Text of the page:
The Cape of Good Hope Society for the Prevention of Cruelty to Animals (SPCA) is calling on Capetonians to rethink celebrating Guy Fawkes this weekend.
Guy Fawkes Day is celebrated annually on November 5, involving bonfires and fireworks displays.
The day has its origins in the United Kingdom where it commemorates the failed Gunpowder plot of 1605.
According to the organisation, this day no longer has relevance to South Africa and doesn’t celebrate our diverse and inclusive culture.
“It’s confusing as to why it is still celebrated. Fireworks are discriminatory in their victim choices, traumatising and injuring children, pets and wild animals and impacting negatively on environmental health,” Cape of Good Hope SPCA spokesperson Belinda Abraham said.
The sound from fireworks can be heard seven times louder by animals, causing extreme stress for pets, wild animals and birds.
“Take the loudest, most ear-piercing sound you've ever heard – something like a fire at its peak volume and multiply that intensity several times over,” Abraham said.
“Now imagine it as a sudden, unexpected noise that can be as startling and distressing to a dog as a sonic boom or the shockwave from a large explosion would be to a human.”
She said an animal’s natural response will be to flee from the noise and this often ends in tragic consequences.
Wild birds and other animals will flee, become disorientated, run onto highways, fly into buildings, or hide in other obstacles like pipes or drains and even abandon their nests, leaving offspring to suffer and die.
Pets will run in blind panic through glass door panes and even into oncoming traffic and those that find a hiding place will likely not find their way back home again.
The effects of the noise on animals can be long-lasting, sometimes resulting in nervous, aggressive, and damage-causing behaviour.
“The absolute terror animals experience from loud bangs is a very real threat for them, it is extremely cruel and incredibly selfish,” Abraham said.
What can be done to protect animals?
– Do not support the illegal use of fireworks and report fireworks being set off in your area to The City of Cape Town’s Law Enforcement on 021-480-7700. This number is available 24/7.
– Make sure your pets are safe - that they have up-to-date identification on them (a collar with a tag and a registered microchip with all necessary and up-to-date information).
– Create a safe, secure place for them inside your home that is away from windows or doors.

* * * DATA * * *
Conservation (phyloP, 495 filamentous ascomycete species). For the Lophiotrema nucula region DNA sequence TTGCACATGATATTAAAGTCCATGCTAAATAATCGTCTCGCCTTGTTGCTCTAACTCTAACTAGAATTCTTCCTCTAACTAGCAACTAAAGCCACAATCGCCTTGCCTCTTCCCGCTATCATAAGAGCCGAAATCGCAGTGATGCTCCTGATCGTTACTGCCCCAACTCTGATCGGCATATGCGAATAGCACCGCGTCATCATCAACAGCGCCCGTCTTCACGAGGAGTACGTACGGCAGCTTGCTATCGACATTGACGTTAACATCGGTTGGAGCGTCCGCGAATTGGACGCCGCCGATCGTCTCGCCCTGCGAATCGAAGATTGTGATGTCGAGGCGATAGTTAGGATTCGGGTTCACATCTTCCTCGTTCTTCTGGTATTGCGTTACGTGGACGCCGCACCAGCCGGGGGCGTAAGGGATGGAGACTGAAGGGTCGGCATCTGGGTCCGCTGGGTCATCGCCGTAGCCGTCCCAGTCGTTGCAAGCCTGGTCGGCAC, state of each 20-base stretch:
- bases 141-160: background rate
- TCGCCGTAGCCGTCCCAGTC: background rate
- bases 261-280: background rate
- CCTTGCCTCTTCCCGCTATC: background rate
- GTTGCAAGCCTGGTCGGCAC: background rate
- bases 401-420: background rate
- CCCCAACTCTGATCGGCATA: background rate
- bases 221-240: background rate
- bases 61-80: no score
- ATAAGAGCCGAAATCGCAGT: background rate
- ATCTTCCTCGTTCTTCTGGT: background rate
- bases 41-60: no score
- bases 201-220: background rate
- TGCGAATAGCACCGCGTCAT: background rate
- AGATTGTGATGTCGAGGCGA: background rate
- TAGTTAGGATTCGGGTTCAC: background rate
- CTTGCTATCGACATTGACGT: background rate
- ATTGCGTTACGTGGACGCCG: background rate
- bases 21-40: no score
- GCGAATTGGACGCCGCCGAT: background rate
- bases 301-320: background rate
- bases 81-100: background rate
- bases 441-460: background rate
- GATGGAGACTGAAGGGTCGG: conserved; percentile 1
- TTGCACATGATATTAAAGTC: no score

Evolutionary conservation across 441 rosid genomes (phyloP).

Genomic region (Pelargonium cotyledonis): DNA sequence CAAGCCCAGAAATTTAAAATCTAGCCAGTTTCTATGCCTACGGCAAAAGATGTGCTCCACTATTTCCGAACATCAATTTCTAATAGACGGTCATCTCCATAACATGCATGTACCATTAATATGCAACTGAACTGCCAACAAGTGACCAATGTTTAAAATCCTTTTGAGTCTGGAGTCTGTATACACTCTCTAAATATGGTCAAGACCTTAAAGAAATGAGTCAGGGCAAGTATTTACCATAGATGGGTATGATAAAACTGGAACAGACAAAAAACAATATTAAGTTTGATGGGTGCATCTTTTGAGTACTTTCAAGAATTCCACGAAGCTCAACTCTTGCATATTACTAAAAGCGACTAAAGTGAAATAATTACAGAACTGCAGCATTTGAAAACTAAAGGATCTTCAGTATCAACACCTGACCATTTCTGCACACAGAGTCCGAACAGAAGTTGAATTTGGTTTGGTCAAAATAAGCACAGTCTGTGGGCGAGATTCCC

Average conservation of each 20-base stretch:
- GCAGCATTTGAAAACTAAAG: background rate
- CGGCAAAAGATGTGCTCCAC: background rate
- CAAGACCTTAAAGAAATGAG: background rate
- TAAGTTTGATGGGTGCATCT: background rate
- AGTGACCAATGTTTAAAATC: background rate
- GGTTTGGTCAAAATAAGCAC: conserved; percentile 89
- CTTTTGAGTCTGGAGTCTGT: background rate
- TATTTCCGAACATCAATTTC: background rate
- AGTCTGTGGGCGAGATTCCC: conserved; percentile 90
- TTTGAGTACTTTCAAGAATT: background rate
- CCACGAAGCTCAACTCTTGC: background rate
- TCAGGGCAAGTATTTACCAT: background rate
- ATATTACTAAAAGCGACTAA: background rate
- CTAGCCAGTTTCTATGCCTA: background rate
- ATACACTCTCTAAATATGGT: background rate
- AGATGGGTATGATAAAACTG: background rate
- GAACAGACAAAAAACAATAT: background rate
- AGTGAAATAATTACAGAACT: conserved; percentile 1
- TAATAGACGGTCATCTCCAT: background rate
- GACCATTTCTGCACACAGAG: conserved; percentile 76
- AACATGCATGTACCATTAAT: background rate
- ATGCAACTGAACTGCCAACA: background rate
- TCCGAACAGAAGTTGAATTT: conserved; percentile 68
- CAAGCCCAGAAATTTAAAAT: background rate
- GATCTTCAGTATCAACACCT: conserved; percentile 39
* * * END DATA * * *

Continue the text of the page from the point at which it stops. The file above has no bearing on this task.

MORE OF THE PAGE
– Close curtains or blinds and put the TV or a radio on to mask the sounds outside.
– Feed them earlier and keep them inside.
– Some dogs may need a good walk before the evening to help them feel calmer, ensure this is done in the day and not in the evening when fireworks could be let off.
– Provide them with some enrichment as a positive distraction (a stuffed Kong, a yummy chewable treat, or a big sinewy chew from your local vet or pet shop). Vet shops also stock a range of calming tablets, sprays or products that can be sprinkled on food or bedding. Speak to a professional about the best options for your pet.
– Be there for them to comfort and keep them reassured and feeling safe.
– Older pets may develop fears later in life or become anxious about things or sounds that previously did not bother them. Take this into account if you have an ageing pet - their behaviour over time changes too.
“The Cape of Good Hope SPCA will be stationed at the Joint Operations Centre and will be ready to respond to reports of injured animals or animals in distress,” Abraham said.
“Please call our emergency number 083-326-1604 if you come across an injured or terrified animal. Just as we value and celebrate the diversity of our people's cultures, we should also cherish the diversity of our natural world. By doing so, we ensure that the environment, a fundamental part of our national identity, remains intact for future generations,” she said.
“Please, consider the dangers and effects of fireworks and always choose to celebrate any occasion in a way that respects and protects our environment, our fellow citizens, and our animals.”